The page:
Step 4: Leashing the Dog

Like almost any dog you need a leash to control it (not my real dog, but this one definitely needs one) as it pulls the sled. In this case the leash is actually a handle that you put into the body of the dog. I used a 7/8" dowel because the width of the dowel size felt right for me to hold comfortably (if you make one just go to the the orange or blue store and find one that feels comfortable in your hand. You don't want to get tired while walking this Dog!).

I chose to place the leash at about 9 inches from the back because that felt like a good distance for me to control downward pressure on the whole of the sled and still be able to achieve a full arm extension to pull the sled past the blade (the second picture shows this). To make sure that I don't lose or break my leash I embedded it roughly 2.5" deep with a slight forward angle (again, roughly 3-5 degrees) for my natural forward hand tilt. I used a forstner bit to start the the hole and the spade bit to complete drilling the depth of the hole. Once I drilled the hole deep enough I added glue and hammered in the dowel and my leash was in place. When the glue was dry I marked the top of my hand as the height I wanted and trimmed up the dowel. And now this Dog is ready for the races!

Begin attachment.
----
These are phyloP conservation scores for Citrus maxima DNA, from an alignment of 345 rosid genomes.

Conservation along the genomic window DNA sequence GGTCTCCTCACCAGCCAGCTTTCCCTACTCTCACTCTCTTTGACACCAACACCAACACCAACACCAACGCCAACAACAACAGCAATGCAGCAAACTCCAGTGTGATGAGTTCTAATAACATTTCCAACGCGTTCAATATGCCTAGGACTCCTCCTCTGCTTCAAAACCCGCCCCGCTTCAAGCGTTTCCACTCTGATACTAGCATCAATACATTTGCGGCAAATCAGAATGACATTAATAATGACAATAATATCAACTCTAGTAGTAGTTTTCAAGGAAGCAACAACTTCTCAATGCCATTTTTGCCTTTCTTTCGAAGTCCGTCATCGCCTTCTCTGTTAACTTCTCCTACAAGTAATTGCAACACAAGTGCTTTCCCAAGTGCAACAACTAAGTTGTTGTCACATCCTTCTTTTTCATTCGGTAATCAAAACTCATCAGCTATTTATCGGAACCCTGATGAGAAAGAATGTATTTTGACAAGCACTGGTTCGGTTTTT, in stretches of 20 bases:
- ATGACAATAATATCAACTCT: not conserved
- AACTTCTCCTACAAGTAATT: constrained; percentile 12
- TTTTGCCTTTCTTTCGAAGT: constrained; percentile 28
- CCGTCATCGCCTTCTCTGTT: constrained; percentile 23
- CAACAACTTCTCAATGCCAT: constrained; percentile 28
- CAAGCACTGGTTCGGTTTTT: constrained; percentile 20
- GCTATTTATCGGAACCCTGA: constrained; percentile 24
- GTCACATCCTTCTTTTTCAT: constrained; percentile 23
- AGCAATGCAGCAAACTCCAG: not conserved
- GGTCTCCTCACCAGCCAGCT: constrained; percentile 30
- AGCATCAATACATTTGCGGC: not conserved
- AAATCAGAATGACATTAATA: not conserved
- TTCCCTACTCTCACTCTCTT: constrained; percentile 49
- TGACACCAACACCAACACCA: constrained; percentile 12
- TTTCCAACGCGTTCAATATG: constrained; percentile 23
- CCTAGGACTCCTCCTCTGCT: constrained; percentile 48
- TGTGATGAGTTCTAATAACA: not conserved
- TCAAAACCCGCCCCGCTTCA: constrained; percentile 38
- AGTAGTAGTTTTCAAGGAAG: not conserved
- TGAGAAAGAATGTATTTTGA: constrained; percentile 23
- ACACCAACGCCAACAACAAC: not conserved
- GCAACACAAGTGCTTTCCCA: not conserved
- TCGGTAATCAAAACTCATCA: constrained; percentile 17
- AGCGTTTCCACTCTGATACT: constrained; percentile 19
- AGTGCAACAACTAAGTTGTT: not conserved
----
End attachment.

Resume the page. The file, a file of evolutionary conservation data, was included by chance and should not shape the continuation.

Step 5: Mush Sled Dog!